Friday, June 6, 2014


I was asked recently if I preferred the use of a cross or that of a crucifix. The way the question was asked led me to believe the answer was needed more to confirm someone’s position than to really find out what I preferred and why.

The cross is an upright post with a crossbeam in the shape of a “T”. A crucifix is an image of Jesus on the cross, as distinct from a bare cross. The representation of Jesus himself attached to the cross is referred to as the corpus (Latin for "body").

At the time of the Reformation, there was a movement that believed the ‘moderate reforms” of Martin Luther and the Evangelicals (later commonly called ‘Lutherans’), did not go far enough in distancing themselves from the Catholic Church. Rather, they wanted to throw off the “yoke of Rome” and jettison anything that reminded them of the Catholic Church. Lead by Andreas Karlstadt and Ulrich Zwingli, and known later as the Radical Reformation, those reformers believed that since the Catholic Church used images and objects to foster superstitious religious beliefs among the people, they needed to be suspicious of all images and religious objects—they were iconoclasts of varying degree. Many of the radical reformers thought this was related to the way the Catholic Church understood and emphasized the visible and material parts of the Church. So, for example, they could be suspicious of statues and paintings, holy water, relics, crossing oneself, genuflecting and so on. You will recognize that some of these abuses were also done away with in the Lutheran churches. However, as an example of how the radical reformers, and later John Calvin among others, could (and would) take things too far, many of them also saw the doctrine of the Real Presence as part of the superstitious belief of the Catholic Church.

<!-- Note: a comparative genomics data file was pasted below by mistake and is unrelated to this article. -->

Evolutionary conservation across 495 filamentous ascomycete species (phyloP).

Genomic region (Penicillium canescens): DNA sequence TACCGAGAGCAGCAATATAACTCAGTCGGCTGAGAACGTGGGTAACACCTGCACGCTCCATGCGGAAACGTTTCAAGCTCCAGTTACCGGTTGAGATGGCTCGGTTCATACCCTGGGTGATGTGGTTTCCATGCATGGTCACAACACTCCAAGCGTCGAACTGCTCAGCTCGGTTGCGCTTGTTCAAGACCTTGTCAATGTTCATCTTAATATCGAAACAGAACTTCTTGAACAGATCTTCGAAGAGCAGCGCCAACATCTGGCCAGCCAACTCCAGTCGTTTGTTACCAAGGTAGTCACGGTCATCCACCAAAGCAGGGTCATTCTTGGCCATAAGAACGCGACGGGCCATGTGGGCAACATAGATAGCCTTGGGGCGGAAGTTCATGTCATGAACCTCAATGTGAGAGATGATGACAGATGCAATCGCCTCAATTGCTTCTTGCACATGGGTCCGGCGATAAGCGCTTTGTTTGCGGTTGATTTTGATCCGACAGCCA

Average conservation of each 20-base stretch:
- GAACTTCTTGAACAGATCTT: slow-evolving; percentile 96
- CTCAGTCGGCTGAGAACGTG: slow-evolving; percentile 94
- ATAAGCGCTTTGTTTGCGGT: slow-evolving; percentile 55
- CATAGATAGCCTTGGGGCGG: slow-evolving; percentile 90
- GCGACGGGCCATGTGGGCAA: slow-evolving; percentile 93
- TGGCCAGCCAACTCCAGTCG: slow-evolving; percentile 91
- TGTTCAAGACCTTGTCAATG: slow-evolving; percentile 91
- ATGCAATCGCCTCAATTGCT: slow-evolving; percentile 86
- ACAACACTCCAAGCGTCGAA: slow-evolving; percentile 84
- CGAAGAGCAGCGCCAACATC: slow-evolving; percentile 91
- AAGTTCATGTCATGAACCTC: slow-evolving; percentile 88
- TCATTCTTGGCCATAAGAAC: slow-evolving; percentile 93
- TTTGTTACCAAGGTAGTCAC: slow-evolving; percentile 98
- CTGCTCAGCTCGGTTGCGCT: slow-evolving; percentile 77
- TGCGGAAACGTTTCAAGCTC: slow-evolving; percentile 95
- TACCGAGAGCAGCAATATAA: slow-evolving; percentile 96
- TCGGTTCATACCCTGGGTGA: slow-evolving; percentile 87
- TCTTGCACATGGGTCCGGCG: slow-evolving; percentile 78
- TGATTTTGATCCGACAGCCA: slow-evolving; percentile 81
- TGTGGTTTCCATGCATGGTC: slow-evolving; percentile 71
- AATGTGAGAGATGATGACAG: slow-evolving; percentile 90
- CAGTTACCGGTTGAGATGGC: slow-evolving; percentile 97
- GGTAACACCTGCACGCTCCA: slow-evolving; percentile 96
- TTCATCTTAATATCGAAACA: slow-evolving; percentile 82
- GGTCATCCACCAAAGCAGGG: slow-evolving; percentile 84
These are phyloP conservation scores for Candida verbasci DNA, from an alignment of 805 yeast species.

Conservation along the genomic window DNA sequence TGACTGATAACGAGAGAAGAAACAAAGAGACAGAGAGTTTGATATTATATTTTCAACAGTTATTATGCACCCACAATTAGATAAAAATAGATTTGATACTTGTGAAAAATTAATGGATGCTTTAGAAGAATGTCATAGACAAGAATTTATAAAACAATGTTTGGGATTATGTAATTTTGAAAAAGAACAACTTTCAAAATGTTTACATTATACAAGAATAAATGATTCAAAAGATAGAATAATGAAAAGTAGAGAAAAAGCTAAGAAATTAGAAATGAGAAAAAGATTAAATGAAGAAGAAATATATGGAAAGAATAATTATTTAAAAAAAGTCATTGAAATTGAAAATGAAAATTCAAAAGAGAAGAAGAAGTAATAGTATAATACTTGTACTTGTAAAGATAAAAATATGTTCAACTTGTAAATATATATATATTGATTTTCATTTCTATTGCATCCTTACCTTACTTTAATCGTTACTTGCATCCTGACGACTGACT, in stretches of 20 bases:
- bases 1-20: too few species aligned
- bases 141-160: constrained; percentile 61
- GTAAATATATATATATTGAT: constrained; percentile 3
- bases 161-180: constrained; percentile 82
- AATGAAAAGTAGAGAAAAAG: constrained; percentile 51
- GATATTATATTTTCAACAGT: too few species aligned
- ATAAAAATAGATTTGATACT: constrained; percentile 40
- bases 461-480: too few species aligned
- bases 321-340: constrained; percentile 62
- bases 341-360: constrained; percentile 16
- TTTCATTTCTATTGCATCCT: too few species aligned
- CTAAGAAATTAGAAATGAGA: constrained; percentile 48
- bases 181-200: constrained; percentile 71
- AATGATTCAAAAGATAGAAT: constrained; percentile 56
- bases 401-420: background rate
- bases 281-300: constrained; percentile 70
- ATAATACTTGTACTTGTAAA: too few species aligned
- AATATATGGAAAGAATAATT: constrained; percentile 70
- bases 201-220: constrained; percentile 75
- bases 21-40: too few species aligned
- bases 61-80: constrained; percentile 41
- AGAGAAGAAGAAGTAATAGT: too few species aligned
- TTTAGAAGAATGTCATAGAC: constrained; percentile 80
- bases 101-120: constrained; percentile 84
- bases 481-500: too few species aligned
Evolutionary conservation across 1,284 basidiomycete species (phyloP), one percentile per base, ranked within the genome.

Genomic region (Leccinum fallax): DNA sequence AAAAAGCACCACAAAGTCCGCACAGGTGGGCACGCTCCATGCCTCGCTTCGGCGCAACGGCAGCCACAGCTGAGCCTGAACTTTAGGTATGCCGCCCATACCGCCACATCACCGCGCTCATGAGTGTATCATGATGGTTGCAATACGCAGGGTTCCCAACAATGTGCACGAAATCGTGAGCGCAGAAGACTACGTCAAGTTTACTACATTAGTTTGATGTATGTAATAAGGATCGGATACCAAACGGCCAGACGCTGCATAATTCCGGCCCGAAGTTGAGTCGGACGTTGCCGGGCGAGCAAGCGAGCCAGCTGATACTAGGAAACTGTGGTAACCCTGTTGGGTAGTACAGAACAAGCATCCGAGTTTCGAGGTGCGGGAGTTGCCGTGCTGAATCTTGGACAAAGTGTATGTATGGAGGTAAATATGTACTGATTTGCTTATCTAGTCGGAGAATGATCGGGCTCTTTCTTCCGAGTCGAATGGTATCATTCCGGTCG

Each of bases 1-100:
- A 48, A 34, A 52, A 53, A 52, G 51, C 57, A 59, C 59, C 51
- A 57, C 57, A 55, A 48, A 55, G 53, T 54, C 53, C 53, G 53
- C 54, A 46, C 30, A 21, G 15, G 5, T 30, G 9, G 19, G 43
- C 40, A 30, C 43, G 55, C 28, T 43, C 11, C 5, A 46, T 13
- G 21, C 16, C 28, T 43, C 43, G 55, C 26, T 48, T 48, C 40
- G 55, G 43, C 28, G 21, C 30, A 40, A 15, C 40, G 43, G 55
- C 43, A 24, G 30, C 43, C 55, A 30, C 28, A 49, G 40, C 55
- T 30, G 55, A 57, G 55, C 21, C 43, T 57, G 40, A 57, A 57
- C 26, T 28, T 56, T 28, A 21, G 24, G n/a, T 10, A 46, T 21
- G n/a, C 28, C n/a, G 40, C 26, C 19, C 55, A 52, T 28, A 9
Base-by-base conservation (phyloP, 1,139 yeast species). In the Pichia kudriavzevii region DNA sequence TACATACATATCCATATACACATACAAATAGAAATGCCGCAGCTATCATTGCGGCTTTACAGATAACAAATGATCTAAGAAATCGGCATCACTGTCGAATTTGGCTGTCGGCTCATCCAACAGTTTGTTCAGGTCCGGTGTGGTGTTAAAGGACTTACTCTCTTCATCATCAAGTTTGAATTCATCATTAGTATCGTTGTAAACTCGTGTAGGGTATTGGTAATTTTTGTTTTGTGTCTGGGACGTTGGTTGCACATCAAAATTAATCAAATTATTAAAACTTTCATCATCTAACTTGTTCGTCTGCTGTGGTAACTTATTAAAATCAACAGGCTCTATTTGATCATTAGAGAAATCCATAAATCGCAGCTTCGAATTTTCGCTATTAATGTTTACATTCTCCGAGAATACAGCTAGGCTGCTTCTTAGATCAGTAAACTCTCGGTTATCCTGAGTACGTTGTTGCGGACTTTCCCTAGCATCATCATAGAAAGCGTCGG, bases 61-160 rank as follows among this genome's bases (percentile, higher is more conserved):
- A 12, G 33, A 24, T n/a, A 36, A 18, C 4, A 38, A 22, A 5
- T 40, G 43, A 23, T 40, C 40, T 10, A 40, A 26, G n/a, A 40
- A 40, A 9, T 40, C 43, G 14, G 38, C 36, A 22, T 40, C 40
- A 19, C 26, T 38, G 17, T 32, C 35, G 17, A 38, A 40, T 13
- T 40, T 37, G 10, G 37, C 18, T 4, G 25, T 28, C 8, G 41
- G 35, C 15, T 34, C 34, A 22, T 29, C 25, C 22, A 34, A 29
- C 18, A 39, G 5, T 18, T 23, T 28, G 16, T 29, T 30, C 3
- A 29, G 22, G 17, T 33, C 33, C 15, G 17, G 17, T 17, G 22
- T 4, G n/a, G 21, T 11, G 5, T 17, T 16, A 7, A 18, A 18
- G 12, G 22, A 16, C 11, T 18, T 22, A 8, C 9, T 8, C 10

While the Lutherans retained the use of the crucifix, many of the abuses surrounding it were reformed. For example, the Catholic Church’s mandated devotion and prayer before the crucifix (which is seen as sacramental) is abolished. Crucifixes, not plain crosses, are seen everywhere in Lutheran churches throughout the world. Only in America, where Lutheranism came under the influence of Calvinism, is the plain cross seen as preferred.

American Protestants object to the crucifix because it is Roman Catholic and to condone or display the crucifix is to make a statement in favor of Catholicism. For many, the issue of cross vs. crucifix now simply distinguishes between Catholic and Protestant. No American Protestant would want to be identified as a Catholic. I think most Lutherans have historical amnesia and don’t know why they do or don’t many things, this issue among them. 

The reality is that historically, the use of the empty cross alone is simply not part of Lutheran practice.

Monday, September 9, 2013

What Does the Liturgy Mean?

[NOTE: This article was moved to FAITHpages. Please see the listing in the right-hand column.]

Monday, August 5, 2013

Breakfast at Rothschilds

Everyone is invited to join us for 
Breakfast at Rothschilds

Saturday, August 10th  -  at 8:30  

then following breakfast
we'll be working together to
clean up in and around the church.  

Thursday, June 13, 2013

Confessing the Faith

This is a YouTube video of the reading of the Nicene Creed. The Nicene Creed dates back over a 1,000 years in the the Christian church. This recitation was done at Trinity Lutheran Church, Klein, TX during the March 4, 2012 church services by three members of Trinity as part of Lutheran Schools week. These three members, and students (former and present) are: Mr. Erich Klenk, 97 years old, confirmed in 1928, past Chairman of the congregation, charter member of the Men’s Club in 1946, and Trinity’s oldest member; Lyle Lovett, great grandson of Trinity founding father Adam Klein, confirmed in 1971, singer/songwriter, and winner of four Grammys; and Erin Pali, class of 2016 and current 4th grade student. This video was posted to YouTube by Pat Blake.